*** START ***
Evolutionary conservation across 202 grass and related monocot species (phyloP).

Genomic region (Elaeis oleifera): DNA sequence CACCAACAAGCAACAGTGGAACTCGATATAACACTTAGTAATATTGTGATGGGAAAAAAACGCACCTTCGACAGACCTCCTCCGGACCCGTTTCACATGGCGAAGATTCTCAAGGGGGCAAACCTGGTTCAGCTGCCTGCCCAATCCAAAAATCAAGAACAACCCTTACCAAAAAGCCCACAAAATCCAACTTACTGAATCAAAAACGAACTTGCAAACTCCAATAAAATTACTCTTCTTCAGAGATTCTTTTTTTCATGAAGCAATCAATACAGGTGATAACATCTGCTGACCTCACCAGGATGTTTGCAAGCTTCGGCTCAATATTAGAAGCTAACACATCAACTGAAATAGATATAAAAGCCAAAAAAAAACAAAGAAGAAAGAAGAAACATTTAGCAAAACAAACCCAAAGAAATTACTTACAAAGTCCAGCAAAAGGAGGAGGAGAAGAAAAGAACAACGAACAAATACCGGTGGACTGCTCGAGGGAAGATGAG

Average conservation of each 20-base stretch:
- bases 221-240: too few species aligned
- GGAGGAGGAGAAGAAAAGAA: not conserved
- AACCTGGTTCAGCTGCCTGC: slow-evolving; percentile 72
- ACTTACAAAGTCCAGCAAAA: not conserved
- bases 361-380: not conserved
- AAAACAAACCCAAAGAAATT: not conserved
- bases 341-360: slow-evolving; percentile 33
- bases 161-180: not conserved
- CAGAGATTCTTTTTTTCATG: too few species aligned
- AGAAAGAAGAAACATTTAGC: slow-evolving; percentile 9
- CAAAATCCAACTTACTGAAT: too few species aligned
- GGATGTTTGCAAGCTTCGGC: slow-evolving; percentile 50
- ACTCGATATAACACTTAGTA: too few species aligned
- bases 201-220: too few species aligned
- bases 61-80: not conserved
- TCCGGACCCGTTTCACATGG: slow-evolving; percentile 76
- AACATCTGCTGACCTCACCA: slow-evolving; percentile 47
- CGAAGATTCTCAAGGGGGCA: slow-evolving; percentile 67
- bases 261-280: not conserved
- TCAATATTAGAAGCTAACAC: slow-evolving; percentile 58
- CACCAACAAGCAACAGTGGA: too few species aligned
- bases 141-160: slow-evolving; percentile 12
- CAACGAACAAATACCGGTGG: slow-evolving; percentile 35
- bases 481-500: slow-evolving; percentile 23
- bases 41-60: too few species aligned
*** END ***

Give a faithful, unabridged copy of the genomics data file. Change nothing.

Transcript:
Evolutionary conservation across 202 grass and related monocot species (phyloP).

Genomic region (Elaeis oleifera): DNA sequence CACCAACAAGCAACAGTGGAACTCGATATAACACTTAGTAATATTGTGATGGGAAAAAAACGCACCTTCGACAGACCTCCTCCGGACCCGTTTCACATGGCGAAGATTCTCAAGGGGGCAAACCTGGTTCAGCTGCCTGCCCAATCCAAAAATCAAGAACAACCCTTACCAAAAAGCCCACAAAATCCAACTTACTGAATCAAAAACGAACTTGCAAACTCCAATAAAATTACTCTTCTTCAGAGATTCTTTTTTTCATGAAGCAATCAATACAGGTGATAACATCTGCTGACCTCACCAGGATGTTTGCAAGCTTCGGCTCAATATTAGAAGCTAACACATCAACTGAAATAGATATAAAAGCCAAAAAAAAACAAAGAAGAAAGAAGAAACATTTAGCAAAACAAACCCAAAGAAATTACTTACAAAGTCCAGCAAAAGGAGGAGGAGAAGAAAAGAACAACGAACAAATACCGGTGGACTGCTCGAGGGAAGATGAG

Average conservation of each 20-base stretch:
- bases 221-240: too few species aligned
- GGAGGAGGAGAAGAAAAGAA: not conserved
- AACCTGGTTCAGCTGCCTGC: slow-evolving; percentile 72
- ACTTACAAAGTCCAGCAAAA: not conserved
- bases 361-380: not conserved
- AAAACAAACCCAAAGAAATT: not conserved
- bases 341-360: slow-evolving; percentile 33
- bases 161-180: not conserved
- CAGAGATTCTTTTTTTCATG: too few species aligned
- AGAAAGAAGAAACATTTAGC: slow-evolving; percentile 9
- CAAAATCCAACTTACTGAAT: too few species aligned
- GGATGTTTGCAAGCTTCGGC: slow-evolving; percentile 50
- ACTCGATATAACACTTAGTA: too few species aligned
- bases 201-220: too few species aligned
- bases 61-80: not conserved
- TCCGGACCCGTTTCACATGG: slow-evolving; percentile 76
- AACATCTGCTGACCTCACCA: slow-evolving; percentile 47
- CGAAGATTCTCAAGGGGGCA: slow-evolving; percentile 67
- bases 261-280: not conserved
- TCAATATTAGAAGCTAACAC: slow-evolving; percentile 58
- CACCAACAAGCAACAGTGGA: too few species aligned
- bases 141-160: slow-evolving; percentile 12
- CAACGAACAAATACCGGTGG: slow-evolving; percentile 35
- bases 481-500: slow-evolving; percentile 23
- bases 41-60: too few species aligned